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Old 02-24-2010, 06:07 PM   #31
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I would have paid more attention to the fermentation temperature. I would have identified a place in the house that is cool and constant in temperature and found a yeast that ferments well at that temperature. I did this and my beer improved significantly.

I woudl have used a clean fairly neutral yeast that ferments well over a wide range of temperatures like SafAle 05. I would have replaced the yeast in the kit with this or another yeast.

I would cool the wort down to 75 F or lower before pitching the yeast. A wort chiller is a good investment and will do this quickly, otherwise you will sit around for a long time waiting for it to cool. Brew day got a lot more fun and shorter after I got a wort chiller.

These steps helped my beer immensely. I would also add, brew something simple and brew it until it is right. You will learn a lot from this and when you change something in the brewing process, you will know that changes in the taste are the result of changes you made in the brewing process and not the recipe.


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Old 02-24-2010, 07:38 PM   #32
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I would have started with all grain. And I would have used my hydrometer a lot more. I can't tell you how many beers I have made but had no idea how potent they were or should I say weren't.


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Old 02-24-2010, 07:58 PM   #33
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To all of you that said you would have started with all grain:

Were you that convinced that you love this hobby before you even brewed a batch? Were you ready to fork over all the money for all grain before even figuring out if you could make good beer?

Sure, I wish I would have bought my 15 gallon pot first, but that pot cost more than my kit and first three batches combined! I could not have justified spending that much money when I didn't even know if it would be worth it.

Hindsight it 20/20, but I doubt that most of you would have put forth all of the money and effort to go AG on your first batch.

Also, I would never recommend that someone use AG for their first batch. Get your process down and really understand what is going on first. Once you have a process down, it is easy to add the AG steps. Of course, if you are brewing with someone much more experienced and they can show you the ropes, that changes everything.

Not trying to stir the pot, I just think that going AG from the start is unrealistic.

Eric
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Old 02-24-2010, 07:59 PM   #34
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Quote:
Originally Posted by BrewBarron View Post
On a somewhat related note:

I have only brewed about a half dozen extract batches and am making the jump to all grain. I have two 10 gallon rubbermaid coolers in my garage ready to be converted to a hlt and mlt and I already have a turkey fryer set up for my kettle.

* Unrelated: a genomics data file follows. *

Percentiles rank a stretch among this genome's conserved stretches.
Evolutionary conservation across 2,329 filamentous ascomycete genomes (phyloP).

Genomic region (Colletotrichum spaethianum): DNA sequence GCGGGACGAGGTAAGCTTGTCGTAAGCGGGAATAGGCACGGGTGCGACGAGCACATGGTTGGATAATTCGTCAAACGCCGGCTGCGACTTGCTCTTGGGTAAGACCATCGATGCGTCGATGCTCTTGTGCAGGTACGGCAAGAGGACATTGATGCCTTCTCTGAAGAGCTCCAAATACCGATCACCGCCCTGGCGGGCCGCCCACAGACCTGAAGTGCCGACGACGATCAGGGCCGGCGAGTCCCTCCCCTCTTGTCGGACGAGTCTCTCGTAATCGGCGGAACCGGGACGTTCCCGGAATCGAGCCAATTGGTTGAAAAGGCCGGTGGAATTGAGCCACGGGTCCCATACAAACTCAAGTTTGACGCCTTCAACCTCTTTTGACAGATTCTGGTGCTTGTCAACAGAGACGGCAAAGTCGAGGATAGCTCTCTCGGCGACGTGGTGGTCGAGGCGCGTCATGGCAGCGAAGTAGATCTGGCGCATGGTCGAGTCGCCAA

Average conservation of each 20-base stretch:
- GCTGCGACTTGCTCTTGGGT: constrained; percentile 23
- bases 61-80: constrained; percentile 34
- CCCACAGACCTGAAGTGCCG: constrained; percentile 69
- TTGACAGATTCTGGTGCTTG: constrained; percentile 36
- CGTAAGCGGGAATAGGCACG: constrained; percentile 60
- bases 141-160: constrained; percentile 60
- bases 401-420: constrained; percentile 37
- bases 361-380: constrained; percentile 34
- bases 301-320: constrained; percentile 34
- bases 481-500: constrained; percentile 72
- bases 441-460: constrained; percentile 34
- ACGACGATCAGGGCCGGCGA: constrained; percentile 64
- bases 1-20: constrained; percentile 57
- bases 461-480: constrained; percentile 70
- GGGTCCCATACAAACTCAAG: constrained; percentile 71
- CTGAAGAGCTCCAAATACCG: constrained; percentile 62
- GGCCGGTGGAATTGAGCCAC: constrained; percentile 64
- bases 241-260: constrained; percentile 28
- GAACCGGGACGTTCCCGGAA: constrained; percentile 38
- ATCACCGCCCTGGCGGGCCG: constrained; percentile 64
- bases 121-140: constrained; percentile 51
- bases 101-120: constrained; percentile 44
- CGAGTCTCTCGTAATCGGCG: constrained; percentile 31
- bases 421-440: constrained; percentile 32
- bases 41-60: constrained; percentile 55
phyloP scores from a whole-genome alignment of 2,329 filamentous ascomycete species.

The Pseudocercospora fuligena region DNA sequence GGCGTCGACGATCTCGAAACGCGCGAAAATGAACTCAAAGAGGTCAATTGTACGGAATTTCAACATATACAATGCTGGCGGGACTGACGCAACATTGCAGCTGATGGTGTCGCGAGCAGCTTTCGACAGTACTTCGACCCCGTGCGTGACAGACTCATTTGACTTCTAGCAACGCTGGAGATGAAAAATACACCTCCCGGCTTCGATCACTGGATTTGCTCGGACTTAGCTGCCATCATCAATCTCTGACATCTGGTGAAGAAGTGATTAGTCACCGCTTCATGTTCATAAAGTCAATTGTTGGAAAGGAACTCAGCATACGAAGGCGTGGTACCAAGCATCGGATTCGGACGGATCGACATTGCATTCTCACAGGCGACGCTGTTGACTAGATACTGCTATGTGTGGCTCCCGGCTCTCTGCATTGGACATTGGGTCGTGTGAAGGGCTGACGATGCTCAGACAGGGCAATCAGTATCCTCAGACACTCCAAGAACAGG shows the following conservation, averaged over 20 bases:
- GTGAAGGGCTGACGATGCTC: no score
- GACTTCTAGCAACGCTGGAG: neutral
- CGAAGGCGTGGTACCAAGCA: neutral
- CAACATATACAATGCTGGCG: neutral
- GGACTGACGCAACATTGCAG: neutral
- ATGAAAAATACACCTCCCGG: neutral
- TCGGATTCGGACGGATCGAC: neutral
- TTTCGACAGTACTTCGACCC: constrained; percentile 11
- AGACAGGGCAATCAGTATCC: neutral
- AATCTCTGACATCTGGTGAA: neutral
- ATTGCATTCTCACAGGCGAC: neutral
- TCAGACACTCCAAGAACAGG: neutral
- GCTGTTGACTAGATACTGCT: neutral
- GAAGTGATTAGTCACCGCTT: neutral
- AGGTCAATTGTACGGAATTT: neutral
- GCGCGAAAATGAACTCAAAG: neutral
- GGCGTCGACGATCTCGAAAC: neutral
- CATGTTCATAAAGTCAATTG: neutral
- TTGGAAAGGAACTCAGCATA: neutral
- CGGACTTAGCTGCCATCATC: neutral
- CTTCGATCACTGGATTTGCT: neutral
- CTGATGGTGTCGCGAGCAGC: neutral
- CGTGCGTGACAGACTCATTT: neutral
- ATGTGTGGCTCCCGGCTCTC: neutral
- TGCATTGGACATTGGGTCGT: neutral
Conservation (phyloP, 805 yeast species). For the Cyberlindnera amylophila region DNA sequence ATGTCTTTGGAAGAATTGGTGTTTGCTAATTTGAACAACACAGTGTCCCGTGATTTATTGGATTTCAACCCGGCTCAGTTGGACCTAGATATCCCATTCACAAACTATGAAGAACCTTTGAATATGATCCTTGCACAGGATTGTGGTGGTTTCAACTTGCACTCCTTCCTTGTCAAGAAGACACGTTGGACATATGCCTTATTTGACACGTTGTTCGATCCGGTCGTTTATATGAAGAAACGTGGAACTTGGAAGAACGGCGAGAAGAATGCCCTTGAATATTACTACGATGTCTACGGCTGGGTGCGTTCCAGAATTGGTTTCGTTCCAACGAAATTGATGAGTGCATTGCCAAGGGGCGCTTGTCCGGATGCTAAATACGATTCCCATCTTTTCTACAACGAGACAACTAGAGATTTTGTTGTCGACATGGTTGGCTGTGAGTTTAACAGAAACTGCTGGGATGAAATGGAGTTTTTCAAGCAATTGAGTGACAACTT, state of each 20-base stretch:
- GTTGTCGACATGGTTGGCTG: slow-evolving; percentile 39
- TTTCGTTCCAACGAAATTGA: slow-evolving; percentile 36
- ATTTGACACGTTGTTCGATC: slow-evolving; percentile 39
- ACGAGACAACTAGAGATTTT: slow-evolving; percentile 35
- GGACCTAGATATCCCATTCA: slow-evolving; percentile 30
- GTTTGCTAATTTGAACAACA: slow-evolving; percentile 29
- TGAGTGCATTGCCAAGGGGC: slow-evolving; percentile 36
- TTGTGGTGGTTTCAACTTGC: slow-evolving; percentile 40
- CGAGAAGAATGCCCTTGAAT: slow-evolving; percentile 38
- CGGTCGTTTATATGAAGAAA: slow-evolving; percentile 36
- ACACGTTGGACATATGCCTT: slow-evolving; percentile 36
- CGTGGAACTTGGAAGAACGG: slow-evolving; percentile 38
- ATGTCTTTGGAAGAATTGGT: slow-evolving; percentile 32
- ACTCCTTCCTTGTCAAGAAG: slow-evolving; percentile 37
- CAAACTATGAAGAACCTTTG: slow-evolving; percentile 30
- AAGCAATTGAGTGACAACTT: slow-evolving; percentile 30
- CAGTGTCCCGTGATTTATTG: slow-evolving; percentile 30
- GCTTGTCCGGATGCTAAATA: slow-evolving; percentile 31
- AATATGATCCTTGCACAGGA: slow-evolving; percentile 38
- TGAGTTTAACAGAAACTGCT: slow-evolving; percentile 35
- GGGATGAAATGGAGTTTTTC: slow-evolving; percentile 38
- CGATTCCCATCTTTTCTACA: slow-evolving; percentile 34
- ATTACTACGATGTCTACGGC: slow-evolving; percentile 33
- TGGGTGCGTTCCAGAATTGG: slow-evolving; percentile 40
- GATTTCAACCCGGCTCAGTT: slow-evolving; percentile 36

So, with that said, would all you experienced brewers go ahead and build this basic system now, or, would you put a little more time/money into it up front and buy bigger pots/kegs for more capacity later? (I still have the receipt for the coolers).

I was hoping to end up with a single tier set up with at least an electric HLT, if not all electric. I hope to brew 5 gallon batches now, but I am not afraid of 10 gallons batches later down the road.

Everyone is different, but I would start with 5 G batches now and see how it goes. I coudl never see myself brewing 10 gallons at a time. I'm the only one drinking my beer, so it lasts a long time. I actually recently built a 2 gallon MLT so I could brew smaller batches. (A 5 G MLT would be best though.)

If you go Single Tier, then you will need a pump.

If I had to do it all over again, I would go buy a turkey fryer right away, and start doing full boils. As it is, I wish I had a larger kettle now.

Also, I would pay closer attention to fermentation temps. They REALLY matter!

Otherwise, I have had fun building all of my stuff and probably would not change a thing.
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Old 02-24-2010, 09:07 PM   #35
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Quote:
Originally Posted by Homercidal View Post
Everyone is different, but I would start with 5 G batches now and see how it goes. I coudl never see myself brewing 10 gallons at a time. I'm the only one drinking my beer, so it lasts a long time. I actually recently built a 2 gallon MLT so I could brew smaller batches. (A 5 G MLT would be best though.)

If you go Single Tier, then you will need a pump.

If I had to do it all over again, I would go buy a turkey fryer right away, and start doing full boils. As it is, I wish I had a larger kettle now.